I had to spend some time resurfacing the earthen floor since the light clay straw insulation sort of failed and had sunk about an inch all around and was cracking in many places. I'm hoping the floor had sunk all it was going to sink, so that when I added the layer on top it wouldn't sink again in time. We'll see, but everything looks fine so far. If it doesn't work this time I'm going to tear it up and put in foamboard insulation.   The picture above shows the entrance pad with tile laid into the earthen floor in the higher traffic area.  I also laid tile into the kitchen area part of the floor.
I finished all my curtains myself in the early spring and got them all up.  It was good to refamiliarize myself with a sewing machine.  The warm windows fabric does make it a lot easier though.  I'm really happy with how they turned out and how they work!  They make the place have much more contrast and give me a sense that I'm in some other country, which is what I was going for.  The picture above also shows the wood rack I built for my firewood, with bin on the bottom for the big stuff and shelves for kindling above.  Of course I've only lit a couple fires so far this year because the weather has been either warm or sunny, and my thermal curtains are keeping the cold out.  I reorganized this part of the downstairs for the winter, complete with comfy chair for sitting by the fire.

Wednesday, February 22, 2012

More Winter Activities

April finished one of the windows on the strawbale walls.  I now have six thermal curtains out of a total of twelve done and up.  I'd really like to get the rest of them up before the end of winter.  But it looks really good.  Recently I was working on linseed oiling the sills where I'd done tiling.  This should toughen them up so they can resist wear and tear. 

I started some of the earlier starts a little over a week ago. Peppers and eggplant seem to grow the slowest and since I'm able to plant them in the hoop house so early, I had to start them really early. Onions are another early one, but I start those so early because they are the first thing I plant usually.  I'm guessing we will be able to get in earlier than ever since we've had such a mild winter. 

I bought a soil block maker this year so I can do away with the plastic containers I've been using for years that are falling apart.  I'd recommend this method to anyone.  It's really easy and you can make unlimited numbers of blocks. The air space between the blocks supposedly keeps the starts from becoming root bound because the roots just stop when they hit the edge of the block.  I made up my own soil mix out of compost, sand, and a small amount of ash.

This is my first attempt at gouda cheese.  The 4 pound wheel was covered with beeswax and aged it for about 2 months in my cheese cellar. I don't know if it is really gouda, but it tastes good.  To me it tastes more like a mild swiss cheese. I love that it looks like such a professionally made artisan cheese.  A few days ago I started making another wheel of it.  I may try using real cheese wax next time instead of beeswax because though the beeswax did protect the cheese during aging, there was still a pretty healthy mold growing on the rind.  We'll see what happens if I do it differently this time.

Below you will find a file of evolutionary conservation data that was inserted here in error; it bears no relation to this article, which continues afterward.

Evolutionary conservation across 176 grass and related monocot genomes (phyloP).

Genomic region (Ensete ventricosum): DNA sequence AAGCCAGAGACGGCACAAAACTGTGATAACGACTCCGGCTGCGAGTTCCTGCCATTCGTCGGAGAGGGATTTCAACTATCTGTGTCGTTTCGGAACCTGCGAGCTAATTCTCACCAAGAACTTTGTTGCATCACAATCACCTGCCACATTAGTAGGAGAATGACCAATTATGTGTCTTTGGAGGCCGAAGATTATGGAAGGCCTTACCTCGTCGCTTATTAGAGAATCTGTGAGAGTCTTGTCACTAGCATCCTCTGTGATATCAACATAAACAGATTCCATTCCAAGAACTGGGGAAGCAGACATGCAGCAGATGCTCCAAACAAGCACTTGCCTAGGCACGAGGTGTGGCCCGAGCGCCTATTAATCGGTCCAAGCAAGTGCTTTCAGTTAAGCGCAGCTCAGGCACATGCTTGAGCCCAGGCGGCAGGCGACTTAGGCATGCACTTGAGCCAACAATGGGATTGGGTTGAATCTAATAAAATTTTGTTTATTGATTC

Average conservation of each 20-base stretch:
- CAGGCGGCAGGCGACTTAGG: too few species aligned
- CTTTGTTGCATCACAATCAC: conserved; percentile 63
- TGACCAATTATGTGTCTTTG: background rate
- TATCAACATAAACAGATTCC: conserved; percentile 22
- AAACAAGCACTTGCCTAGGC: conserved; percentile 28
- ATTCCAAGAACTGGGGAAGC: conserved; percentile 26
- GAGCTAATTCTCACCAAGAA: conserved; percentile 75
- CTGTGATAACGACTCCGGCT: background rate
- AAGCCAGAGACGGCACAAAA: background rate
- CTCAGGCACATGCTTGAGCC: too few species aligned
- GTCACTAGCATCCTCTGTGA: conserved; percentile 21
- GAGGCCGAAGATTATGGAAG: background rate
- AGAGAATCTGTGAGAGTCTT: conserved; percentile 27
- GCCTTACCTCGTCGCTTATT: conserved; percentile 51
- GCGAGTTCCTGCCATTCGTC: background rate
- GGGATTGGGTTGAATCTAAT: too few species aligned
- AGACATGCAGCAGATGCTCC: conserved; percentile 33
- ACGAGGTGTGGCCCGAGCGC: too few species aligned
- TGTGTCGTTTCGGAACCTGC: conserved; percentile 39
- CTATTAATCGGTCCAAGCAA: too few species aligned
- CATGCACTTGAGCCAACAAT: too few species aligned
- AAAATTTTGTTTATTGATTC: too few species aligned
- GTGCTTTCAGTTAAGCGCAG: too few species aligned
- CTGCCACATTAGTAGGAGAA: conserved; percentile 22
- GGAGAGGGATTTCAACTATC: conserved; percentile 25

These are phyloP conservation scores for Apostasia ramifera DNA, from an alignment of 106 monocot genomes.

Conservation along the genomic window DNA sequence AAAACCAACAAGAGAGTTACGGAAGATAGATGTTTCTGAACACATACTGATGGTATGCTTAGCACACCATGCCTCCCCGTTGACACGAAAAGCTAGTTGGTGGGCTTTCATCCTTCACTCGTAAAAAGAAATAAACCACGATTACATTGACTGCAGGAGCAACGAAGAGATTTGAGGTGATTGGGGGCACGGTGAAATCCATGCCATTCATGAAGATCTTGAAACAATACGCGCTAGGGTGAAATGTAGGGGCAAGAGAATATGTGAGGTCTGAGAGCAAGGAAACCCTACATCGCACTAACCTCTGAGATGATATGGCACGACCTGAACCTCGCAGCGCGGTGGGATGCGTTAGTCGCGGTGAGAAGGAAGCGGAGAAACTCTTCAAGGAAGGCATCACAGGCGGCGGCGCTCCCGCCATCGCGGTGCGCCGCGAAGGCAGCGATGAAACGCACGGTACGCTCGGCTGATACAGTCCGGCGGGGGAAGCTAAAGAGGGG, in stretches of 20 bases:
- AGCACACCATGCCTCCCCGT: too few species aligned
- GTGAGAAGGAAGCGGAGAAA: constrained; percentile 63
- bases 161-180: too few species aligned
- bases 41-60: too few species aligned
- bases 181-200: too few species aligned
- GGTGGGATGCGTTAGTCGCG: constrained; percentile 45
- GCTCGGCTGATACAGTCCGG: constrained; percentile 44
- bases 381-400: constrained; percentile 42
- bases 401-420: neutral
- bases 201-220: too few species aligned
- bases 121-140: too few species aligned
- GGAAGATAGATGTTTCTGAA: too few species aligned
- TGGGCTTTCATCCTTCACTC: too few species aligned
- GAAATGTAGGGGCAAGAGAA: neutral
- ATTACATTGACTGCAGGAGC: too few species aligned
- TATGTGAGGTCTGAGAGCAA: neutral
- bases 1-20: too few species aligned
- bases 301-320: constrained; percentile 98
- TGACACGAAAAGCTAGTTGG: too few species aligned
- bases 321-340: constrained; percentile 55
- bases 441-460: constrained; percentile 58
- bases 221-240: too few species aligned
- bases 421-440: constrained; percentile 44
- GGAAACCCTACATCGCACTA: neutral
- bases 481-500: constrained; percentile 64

Tuesday, February 7, 2012

Winter Projects and Foods

Winter is probably the least interesting season for me.  Sure I like being able to slow down, read some books, and plan and think about the coming season.  But I think I'd rather everything be green and growing and be able to be out in it.  Of course, thanks to climate change, we have had a record warm winter, so there have been many days in the 50s and 60s in January and February so far. 

This winter I've been working on various finishing touches on the inside of the house.  I was racking my brains to find some good finish for the window sills of the deep wells on the strawbale walls.   I wanted something like tile, that would hold up better than earthen plaster to the wear and tear the sills would be subject to.  The commercial tile I was finding at the store seemed really boring, and the interesting Mexican tile was really expensive and not available at the local stores.  Then I stumbled across some more natural looking slate tiling.  Every piece was unique in its color and surface pattern, but they were all the same earthen hues.  I had the idea to cut them into shapes that would make them more interesting than just one foot squares.  The one foot square fit perfectly in the window sill with enough room to spare.  I cut the slate with a circular masonry blade.